This year, 2014, has been dubbed by many in the Twitterverse as the Year of Reading Women.
As an avid bookworm since childhood, I have pretty much always just read whatever grabbed me. In terms of my taste in books at any given time, the scope of what I might pick up is wide. But when I saw the #readwomen2014 hashtag show up on Twitter, it brought to my attention a trend that had been slowly materializing for several months: a lot of the books I’ve been gravitating towards have focused on women.
From fictional biographies of real women (like Memoirs of Cleopatra), to realistic stories about fictional women (like the Dear America books I recently read), to historical research about generations of women (like The History of the Wife or America’s Women), those are just the books I’ve found myself wanting to read.
This week I finally read a book I’ve been wanting to read for a while, Supreme Court Justice Sonia Sotomayor’s autobiography, My Beloved World.
I wasn’t really sure what to think of it — I try to avoid reading books published by well-known politicians close to major changes in office, because I feel like many of them are just cheesy publicity-fodder to boost their name recognition — but I was surprised by how much I enjoyed and connected with Justice Sotomayor’s story.
First, I found her sense of measured practicality, compassion, and justice really refreshing, and very non-politicized. She mentions several times in the book that her purpose in writing is not to give people insight into her case history, but to tell about her journey to the Supreme Court to serve as an example for the children.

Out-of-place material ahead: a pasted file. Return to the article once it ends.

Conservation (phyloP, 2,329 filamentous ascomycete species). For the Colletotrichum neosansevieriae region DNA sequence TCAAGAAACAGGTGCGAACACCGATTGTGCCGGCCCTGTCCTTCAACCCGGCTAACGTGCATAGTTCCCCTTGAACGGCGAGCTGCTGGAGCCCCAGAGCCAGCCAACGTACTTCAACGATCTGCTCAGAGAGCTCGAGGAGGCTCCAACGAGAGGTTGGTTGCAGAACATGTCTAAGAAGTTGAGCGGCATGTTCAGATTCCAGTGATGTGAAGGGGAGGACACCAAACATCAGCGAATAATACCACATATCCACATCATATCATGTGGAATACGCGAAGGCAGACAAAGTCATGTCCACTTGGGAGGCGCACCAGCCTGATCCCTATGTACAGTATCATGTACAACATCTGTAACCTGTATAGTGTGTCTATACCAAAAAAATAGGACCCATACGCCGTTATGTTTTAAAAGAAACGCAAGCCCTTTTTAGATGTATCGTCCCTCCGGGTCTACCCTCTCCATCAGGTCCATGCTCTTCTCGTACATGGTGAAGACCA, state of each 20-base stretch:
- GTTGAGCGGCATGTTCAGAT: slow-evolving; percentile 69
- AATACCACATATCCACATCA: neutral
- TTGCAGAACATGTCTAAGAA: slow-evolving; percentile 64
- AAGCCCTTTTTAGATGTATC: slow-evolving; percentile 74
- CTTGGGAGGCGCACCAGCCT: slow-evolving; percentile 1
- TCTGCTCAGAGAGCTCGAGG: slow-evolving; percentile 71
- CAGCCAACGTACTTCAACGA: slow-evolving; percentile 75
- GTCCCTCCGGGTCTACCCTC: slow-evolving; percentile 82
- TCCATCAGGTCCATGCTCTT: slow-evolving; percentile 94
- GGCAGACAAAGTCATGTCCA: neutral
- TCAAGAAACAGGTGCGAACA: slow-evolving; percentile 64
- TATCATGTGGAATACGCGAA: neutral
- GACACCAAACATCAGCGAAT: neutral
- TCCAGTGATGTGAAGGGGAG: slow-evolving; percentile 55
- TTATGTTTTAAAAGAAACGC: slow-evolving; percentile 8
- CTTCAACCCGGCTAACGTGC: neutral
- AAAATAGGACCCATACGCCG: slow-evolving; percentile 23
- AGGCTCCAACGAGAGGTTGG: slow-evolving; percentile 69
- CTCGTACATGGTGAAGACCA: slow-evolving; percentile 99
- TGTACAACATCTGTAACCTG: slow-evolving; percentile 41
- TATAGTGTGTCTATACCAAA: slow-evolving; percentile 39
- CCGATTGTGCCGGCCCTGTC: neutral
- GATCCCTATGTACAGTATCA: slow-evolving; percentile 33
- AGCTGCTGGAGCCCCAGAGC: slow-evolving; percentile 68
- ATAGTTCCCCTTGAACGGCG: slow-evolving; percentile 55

Secondly — and related to the first point, I think — I was really impacted by the clear and almost unspoken sense of community and strong relationship in this book. While Sotomayor doesn’t tout the support of her family in a cheesy way (“My family was always there for me…”), it’s clear that she feels a strong sense of interconnectedness with her fellow humans, both relatives and not. This feeling of common humanity bleeds through into the sections where she explains her vocation to public service. In fact, throughout the book, she illustrates how various people in her life — mentors and otherwise — affected her as a person and as a thinker and lawyer.
When a young person, even a gifted one, grows up without proximate living examples of what she may aspire to become – whether lawyer, scientist, artist, or leader in any realm – her goal remains abstract. Such models as appear in books or on the news, however inspiring or revered, are ultimately too remote to be real, let alone influential. But a role model in the flesh provides more than an inspiration; his or her very existence is confirmation of possibilities one may have every reason to doubt, saying, “Yes, someone like me can do this.” (p. 178, emphasis added)
This idea of physical, embodied mentoring and modeling really struck me. I’ve been reflecting a lot recently on the importance of relationships, and I think this is a big part of their richness and power. Through relationship, we see possibility embodied.